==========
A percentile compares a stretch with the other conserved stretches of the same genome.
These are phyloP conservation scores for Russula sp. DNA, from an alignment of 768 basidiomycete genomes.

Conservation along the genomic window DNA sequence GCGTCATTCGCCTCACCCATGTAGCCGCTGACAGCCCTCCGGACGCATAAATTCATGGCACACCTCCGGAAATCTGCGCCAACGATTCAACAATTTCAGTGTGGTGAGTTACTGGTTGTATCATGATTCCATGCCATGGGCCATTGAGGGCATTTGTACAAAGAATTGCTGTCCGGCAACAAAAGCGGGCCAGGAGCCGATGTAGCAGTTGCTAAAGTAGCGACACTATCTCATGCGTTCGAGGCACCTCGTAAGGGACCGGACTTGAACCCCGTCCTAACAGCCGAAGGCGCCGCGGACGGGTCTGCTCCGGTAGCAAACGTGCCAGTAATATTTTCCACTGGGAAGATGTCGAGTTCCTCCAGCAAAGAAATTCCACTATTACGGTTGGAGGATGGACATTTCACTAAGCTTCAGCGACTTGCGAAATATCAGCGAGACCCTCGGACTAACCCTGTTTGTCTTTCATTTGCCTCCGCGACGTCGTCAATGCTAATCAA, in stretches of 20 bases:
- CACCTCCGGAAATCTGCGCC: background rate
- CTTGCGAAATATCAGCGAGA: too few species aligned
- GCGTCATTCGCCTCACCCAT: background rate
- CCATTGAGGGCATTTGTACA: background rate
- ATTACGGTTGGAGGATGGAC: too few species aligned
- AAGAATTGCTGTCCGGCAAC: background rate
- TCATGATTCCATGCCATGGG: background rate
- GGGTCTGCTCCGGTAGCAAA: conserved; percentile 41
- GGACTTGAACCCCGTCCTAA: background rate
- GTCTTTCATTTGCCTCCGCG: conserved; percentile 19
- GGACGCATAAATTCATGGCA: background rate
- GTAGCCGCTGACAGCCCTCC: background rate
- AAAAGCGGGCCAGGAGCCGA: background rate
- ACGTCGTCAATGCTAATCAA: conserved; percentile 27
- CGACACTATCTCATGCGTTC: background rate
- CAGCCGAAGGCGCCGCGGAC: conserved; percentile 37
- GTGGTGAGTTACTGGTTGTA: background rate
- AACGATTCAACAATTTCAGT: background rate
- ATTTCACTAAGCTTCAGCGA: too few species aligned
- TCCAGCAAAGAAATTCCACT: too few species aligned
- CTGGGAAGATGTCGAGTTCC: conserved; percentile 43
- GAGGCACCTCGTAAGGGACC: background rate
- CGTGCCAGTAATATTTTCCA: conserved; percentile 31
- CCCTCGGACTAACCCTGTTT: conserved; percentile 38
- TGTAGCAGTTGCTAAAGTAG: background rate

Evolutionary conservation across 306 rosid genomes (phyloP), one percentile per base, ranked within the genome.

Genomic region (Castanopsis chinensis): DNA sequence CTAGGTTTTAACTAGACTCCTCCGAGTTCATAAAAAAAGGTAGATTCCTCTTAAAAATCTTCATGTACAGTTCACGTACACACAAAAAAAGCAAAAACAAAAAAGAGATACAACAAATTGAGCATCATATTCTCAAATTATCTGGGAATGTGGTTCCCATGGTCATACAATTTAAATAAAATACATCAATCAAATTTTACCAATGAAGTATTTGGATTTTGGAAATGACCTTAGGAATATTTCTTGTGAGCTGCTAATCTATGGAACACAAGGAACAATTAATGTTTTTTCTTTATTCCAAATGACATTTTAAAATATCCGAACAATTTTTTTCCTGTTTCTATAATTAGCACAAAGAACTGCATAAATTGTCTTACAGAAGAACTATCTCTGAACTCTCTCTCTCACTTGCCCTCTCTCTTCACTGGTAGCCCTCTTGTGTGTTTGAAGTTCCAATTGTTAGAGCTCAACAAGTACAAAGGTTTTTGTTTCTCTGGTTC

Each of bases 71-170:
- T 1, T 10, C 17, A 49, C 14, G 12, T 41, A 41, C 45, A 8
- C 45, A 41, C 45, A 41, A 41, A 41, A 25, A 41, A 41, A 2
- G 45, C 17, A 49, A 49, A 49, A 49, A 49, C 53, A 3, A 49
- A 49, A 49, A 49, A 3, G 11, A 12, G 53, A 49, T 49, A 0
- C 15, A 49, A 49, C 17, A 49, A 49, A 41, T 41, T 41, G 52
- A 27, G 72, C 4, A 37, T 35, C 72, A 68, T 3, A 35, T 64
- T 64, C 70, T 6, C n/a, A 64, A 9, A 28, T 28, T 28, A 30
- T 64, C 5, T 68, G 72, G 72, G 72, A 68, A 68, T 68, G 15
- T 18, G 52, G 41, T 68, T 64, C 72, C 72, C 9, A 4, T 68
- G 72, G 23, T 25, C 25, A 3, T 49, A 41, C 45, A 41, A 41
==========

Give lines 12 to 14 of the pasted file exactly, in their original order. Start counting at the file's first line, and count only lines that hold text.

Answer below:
- GGACTTGAACCCCGTCCTAA: background rate
- GTCTTTCATTTGCCTCCGCG: conserved; percentile 19
- GGACGCATAAATTCATGGCA: background rate